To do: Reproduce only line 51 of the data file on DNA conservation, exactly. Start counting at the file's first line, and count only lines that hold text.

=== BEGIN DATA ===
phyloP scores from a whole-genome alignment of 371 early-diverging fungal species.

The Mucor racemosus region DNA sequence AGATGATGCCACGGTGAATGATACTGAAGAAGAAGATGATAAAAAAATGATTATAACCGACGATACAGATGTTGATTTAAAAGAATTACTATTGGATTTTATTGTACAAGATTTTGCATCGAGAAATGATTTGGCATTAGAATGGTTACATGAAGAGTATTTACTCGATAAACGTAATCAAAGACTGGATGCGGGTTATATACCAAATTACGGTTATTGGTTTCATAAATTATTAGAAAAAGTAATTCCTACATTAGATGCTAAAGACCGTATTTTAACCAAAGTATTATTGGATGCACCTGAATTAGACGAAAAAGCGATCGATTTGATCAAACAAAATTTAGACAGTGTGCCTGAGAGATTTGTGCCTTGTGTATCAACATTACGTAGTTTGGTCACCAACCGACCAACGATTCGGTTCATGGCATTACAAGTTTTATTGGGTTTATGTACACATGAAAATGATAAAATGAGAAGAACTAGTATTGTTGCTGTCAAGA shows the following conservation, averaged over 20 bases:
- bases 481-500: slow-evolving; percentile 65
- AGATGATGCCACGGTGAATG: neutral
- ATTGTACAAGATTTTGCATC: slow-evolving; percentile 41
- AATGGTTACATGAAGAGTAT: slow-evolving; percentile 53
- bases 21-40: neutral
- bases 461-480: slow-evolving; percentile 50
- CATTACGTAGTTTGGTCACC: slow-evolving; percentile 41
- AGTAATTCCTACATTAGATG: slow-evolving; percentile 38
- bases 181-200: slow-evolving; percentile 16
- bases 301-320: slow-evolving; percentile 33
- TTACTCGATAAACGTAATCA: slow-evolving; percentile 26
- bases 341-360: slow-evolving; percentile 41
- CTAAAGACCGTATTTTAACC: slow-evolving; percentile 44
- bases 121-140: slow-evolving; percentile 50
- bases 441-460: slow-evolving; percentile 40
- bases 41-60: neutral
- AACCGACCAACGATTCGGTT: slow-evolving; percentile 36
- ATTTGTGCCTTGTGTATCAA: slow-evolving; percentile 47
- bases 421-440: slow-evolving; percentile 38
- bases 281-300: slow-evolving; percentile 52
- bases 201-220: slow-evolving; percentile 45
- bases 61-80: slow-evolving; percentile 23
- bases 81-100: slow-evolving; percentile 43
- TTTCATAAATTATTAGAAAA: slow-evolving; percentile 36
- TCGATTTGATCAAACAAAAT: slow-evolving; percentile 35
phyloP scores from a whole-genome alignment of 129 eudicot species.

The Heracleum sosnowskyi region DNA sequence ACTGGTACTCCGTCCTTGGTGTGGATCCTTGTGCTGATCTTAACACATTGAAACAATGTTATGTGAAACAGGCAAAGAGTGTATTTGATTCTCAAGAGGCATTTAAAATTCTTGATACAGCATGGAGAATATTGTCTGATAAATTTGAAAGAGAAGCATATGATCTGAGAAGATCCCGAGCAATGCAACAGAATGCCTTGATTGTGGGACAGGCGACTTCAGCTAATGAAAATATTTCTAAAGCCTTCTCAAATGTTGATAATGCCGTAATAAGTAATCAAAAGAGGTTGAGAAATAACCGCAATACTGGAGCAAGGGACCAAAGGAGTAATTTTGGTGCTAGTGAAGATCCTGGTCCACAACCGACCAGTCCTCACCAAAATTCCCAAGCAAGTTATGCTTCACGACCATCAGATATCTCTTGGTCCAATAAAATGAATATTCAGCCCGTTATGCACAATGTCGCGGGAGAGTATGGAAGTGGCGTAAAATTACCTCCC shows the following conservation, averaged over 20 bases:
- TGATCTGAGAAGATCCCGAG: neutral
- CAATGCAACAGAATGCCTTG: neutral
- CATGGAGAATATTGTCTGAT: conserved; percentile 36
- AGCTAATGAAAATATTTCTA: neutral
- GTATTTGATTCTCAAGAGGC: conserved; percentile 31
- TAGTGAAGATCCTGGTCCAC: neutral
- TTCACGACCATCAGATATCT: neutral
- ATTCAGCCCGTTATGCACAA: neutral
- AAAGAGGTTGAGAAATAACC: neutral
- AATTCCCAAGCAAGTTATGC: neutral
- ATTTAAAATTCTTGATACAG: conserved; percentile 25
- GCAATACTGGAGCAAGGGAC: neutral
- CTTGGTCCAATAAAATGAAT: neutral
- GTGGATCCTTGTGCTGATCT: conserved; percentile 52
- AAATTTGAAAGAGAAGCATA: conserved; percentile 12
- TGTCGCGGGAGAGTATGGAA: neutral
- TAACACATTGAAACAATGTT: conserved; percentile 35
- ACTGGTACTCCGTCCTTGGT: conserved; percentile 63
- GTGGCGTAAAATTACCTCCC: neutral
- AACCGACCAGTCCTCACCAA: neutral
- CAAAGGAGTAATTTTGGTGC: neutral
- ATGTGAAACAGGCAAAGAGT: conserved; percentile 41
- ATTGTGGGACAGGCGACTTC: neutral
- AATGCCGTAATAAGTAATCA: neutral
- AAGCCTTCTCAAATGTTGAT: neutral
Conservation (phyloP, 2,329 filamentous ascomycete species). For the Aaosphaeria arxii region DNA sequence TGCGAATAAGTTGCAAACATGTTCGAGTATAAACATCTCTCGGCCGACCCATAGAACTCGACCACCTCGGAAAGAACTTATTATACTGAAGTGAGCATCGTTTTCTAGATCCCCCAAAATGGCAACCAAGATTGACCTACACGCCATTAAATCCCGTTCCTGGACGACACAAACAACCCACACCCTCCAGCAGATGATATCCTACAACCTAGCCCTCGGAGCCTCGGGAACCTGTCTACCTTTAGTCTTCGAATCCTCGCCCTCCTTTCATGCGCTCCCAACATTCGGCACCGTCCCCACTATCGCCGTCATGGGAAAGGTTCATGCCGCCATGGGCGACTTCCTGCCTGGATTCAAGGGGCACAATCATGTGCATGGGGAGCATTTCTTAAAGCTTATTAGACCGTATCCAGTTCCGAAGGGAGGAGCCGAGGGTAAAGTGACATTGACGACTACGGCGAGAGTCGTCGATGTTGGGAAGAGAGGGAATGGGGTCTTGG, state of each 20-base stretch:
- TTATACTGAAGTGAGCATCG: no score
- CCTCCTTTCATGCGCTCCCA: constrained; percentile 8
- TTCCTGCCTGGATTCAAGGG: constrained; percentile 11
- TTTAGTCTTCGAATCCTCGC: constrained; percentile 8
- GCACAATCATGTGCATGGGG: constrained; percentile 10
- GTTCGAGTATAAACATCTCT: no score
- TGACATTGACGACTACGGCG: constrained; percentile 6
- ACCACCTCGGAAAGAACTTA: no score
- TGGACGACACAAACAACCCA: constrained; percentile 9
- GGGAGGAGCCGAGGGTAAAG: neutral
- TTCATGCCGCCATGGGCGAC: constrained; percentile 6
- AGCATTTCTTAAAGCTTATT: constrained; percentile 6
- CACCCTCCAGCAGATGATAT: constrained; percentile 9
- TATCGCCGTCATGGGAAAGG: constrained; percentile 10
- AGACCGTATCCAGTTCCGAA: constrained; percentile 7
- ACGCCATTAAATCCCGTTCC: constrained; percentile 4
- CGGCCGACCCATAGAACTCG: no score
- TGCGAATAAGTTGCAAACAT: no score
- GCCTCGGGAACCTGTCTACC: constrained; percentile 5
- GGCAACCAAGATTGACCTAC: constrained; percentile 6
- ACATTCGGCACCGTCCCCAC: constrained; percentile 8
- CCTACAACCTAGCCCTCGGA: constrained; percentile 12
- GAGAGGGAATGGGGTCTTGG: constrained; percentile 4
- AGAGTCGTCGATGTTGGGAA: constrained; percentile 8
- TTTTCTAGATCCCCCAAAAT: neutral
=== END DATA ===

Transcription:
- ATGTGAAACAGGCAAAGAGT: conserved; percentile 41